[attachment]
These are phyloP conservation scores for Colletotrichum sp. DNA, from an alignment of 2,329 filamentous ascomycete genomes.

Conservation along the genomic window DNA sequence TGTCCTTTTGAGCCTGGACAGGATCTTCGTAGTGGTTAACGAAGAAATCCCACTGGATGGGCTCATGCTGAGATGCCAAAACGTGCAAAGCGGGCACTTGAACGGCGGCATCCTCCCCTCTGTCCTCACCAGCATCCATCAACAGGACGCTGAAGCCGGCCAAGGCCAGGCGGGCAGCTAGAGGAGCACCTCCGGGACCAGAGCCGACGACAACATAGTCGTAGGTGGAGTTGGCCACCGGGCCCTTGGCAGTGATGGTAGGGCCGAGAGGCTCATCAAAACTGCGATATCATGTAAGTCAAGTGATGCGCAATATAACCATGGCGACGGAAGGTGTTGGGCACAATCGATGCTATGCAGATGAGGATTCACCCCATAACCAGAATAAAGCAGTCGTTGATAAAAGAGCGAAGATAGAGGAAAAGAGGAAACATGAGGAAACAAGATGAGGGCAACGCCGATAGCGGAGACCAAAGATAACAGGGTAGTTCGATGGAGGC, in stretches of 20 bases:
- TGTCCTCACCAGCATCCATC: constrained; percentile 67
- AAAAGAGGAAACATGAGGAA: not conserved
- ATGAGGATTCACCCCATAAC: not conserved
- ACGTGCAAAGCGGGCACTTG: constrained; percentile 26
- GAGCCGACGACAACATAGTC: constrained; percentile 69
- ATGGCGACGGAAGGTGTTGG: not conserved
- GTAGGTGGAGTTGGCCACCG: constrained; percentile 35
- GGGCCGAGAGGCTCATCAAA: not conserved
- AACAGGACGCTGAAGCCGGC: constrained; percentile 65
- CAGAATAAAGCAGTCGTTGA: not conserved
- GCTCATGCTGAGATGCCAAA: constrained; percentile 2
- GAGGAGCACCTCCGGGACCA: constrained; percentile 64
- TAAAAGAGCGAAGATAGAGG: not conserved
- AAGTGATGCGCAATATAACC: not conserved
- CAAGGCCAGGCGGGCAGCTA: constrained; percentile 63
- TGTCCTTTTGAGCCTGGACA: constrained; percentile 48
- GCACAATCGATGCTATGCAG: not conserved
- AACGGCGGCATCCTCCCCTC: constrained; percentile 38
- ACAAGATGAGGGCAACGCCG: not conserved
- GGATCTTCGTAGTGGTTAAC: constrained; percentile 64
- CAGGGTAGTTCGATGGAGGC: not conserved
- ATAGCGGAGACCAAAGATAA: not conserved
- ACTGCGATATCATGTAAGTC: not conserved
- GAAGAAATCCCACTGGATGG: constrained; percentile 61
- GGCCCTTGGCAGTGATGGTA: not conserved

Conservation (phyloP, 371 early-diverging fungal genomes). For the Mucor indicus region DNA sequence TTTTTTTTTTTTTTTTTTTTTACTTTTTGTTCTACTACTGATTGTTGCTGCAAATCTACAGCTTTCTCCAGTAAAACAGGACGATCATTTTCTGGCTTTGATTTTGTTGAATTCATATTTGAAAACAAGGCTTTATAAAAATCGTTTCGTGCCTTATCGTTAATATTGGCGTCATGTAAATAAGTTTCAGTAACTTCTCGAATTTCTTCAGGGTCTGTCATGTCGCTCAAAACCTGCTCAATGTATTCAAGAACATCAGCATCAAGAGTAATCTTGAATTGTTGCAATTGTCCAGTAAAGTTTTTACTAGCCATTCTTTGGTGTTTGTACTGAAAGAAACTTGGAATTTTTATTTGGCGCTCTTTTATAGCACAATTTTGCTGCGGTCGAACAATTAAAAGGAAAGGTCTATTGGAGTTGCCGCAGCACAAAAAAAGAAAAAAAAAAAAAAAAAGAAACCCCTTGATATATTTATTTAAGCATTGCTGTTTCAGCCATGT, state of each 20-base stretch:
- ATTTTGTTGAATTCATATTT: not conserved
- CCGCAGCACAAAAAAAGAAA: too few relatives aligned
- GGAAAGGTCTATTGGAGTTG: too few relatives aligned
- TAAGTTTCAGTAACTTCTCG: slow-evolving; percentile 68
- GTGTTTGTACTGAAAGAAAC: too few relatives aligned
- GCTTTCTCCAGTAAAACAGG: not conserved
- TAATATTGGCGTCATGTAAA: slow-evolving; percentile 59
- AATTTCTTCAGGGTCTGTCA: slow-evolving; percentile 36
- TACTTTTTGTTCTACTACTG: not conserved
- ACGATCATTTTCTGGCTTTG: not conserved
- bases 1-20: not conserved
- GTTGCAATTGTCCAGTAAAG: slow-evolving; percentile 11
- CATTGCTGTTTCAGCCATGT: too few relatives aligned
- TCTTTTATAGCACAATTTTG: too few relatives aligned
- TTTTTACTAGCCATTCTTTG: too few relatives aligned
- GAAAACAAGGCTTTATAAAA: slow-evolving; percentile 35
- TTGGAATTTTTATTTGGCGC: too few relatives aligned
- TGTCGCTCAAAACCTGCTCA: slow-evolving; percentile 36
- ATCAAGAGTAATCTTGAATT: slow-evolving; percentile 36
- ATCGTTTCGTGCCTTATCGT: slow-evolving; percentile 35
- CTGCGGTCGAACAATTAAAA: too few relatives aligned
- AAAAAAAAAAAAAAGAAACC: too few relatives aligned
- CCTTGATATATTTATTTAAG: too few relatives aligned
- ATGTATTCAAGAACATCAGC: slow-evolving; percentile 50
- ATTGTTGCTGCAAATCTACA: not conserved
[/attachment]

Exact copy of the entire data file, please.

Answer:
These are phyloP conservation scores for Colletotrichum sp. DNA, from an alignment of 2,329 filamentous ascomycete genomes.

Conservation along the genomic window DNA sequence TGTCCTTTTGAGCCTGGACAGGATCTTCGTAGTGGTTAACGAAGAAATCCCACTGGATGGGCTCATGCTGAGATGCCAAAACGTGCAAAGCGGGCACTTGAACGGCGGCATCCTCCCCTCTGTCCTCACCAGCATCCATCAACAGGACGCTGAAGCCGGCCAAGGCCAGGCGGGCAGCTAGAGGAGCACCTCCGGGACCAGAGCCGACGACAACATAGTCGTAGGTGGAGTTGGCCACCGGGCCCTTGGCAGTGATGGTAGGGCCGAGAGGCTCATCAAAACTGCGATATCATGTAAGTCAAGTGATGCGCAATATAACCATGGCGACGGAAGGTGTTGGGCACAATCGATGCTATGCAGATGAGGATTCACCCCATAACCAGAATAAAGCAGTCGTTGATAAAAGAGCGAAGATAGAGGAAAAGAGGAAACATGAGGAAACAAGATGAGGGCAACGCCGATAGCGGAGACCAAAGATAACAGGGTAGTTCGATGGAGGC, in stretches of 20 bases:
- TGTCCTCACCAGCATCCATC: constrained; percentile 67
- AAAAGAGGAAACATGAGGAA: not conserved
- ATGAGGATTCACCCCATAAC: not conserved
- ACGTGCAAAGCGGGCACTTG: constrained; percentile 26
- GAGCCGACGACAACATAGTC: constrained; percentile 69
- ATGGCGACGGAAGGTGTTGG: not conserved
- GTAGGTGGAGTTGGCCACCG: constrained; percentile 35
- GGGCCGAGAGGCTCATCAAA: not conserved
- AACAGGACGCTGAAGCCGGC: constrained; percentile 65
- CAGAATAAAGCAGTCGTTGA: not conserved
- GCTCATGCTGAGATGCCAAA: constrained; percentile 2
- GAGGAGCACCTCCGGGACCA: constrained; percentile 64
- TAAAAGAGCGAAGATAGAGG: not conserved
- AAGTGATGCGCAATATAACC: not conserved
- CAAGGCCAGGCGGGCAGCTA: constrained; percentile 63
- TGTCCTTTTGAGCCTGGACA: constrained; percentile 48
- GCACAATCGATGCTATGCAG: not conserved
- AACGGCGGCATCCTCCCCTC: constrained; percentile 38
- ACAAGATGAGGGCAACGCCG: not conserved
- GGATCTTCGTAGTGGTTAAC: constrained; percentile 64
- CAGGGTAGTTCGATGGAGGC: not conserved
- ATAGCGGAGACCAAAGATAA: not conserved
- ACTGCGATATCATGTAAGTC: not conserved
- GAAGAAATCCCACTGGATGG: constrained; percentile 61
- GGCCCTTGGCAGTGATGGTA: not conserved

Conservation (phyloP, 371 early-diverging fungal genomes). For the Mucor indicus region DNA sequence TTTTTTTTTTTTTTTTTTTTTACTTTTTGTTCTACTACTGATTGTTGCTGCAAATCTACAGCTTTCTCCAGTAAAACAGGACGATCATTTTCTGGCTTTGATTTTGTTGAATTCATATTTGAAAACAAGGCTTTATAAAAATCGTTTCGTGCCTTATCGTTAATATTGGCGTCATGTAAATAAGTTTCAGTAACTTCTCGAATTTCTTCAGGGTCTGTCATGTCGCTCAAAACCTGCTCAATGTATTCAAGAACATCAGCATCAAGAGTAATCTTGAATTGTTGCAATTGTCCAGTAAAGTTTTTACTAGCCATTCTTTGGTGTTTGTACTGAAAGAAACTTGGAATTTTTATTTGGCGCTCTTTTATAGCACAATTTTGCTGCGGTCGAACAATTAAAAGGAAAGGTCTATTGGAGTTGCCGCAGCACAAAAAAAGAAAAAAAAAAAAAAAAAGAAACCCCTTGATATATTTATTTAAGCATTGCTGTTTCAGCCATGT, state of each 20-base stretch:
- ATTTTGTTGAATTCATATTT: not conserved
- CCGCAGCACAAAAAAAGAAA: too few relatives aligned
- GGAAAGGTCTATTGGAGTTG: too few relatives aligned
- TAAGTTTCAGTAACTTCTCG: slow-evolving; percentile 68
- GTGTTTGTACTGAAAGAAAC: too few relatives aligned
- GCTTTCTCCAGTAAAACAGG: not conserved
- TAATATTGGCGTCATGTAAA: slow-evolving; percentile 59
- AATTTCTTCAGGGTCTGTCA: slow-evolving; percentile 36
- TACTTTTTGTTCTACTACTG: not conserved
- ACGATCATTTTCTGGCTTTG: not conserved
- bases 1-20: not conserved
- GTTGCAATTGTCCAGTAAAG: slow-evolving; percentile 11
- CATTGCTGTTTCAGCCATGT: too few relatives aligned
- TCTTTTATAGCACAATTTTG: too few relatives aligned
- TTTTTACTAGCCATTCTTTG: too few relatives aligned
- GAAAACAAGGCTTTATAAAA: slow-evolving; percentile 35
- TTGGAATTTTTATTTGGCGC: too few relatives aligned
- TGTCGCTCAAAACCTGCTCA: slow-evolving; percentile 36
- ATCAAGAGTAATCTTGAATT: slow-evolving; percentile 36
- ATCGTTTCGTGCCTTATCGT: slow-evolving; percentile 35
- CTGCGGTCGAACAATTAAAA: too few relatives aligned
- AAAAAAAAAAAAAAGAAACC: too few relatives aligned
- CCTTGATATATTTATTTAAG: too few relatives aligned
- ATGTATTCAAGAACATCAGC: slow-evolving; percentile 50
- ATTGTTGCTGCAAATCTACA: not conserved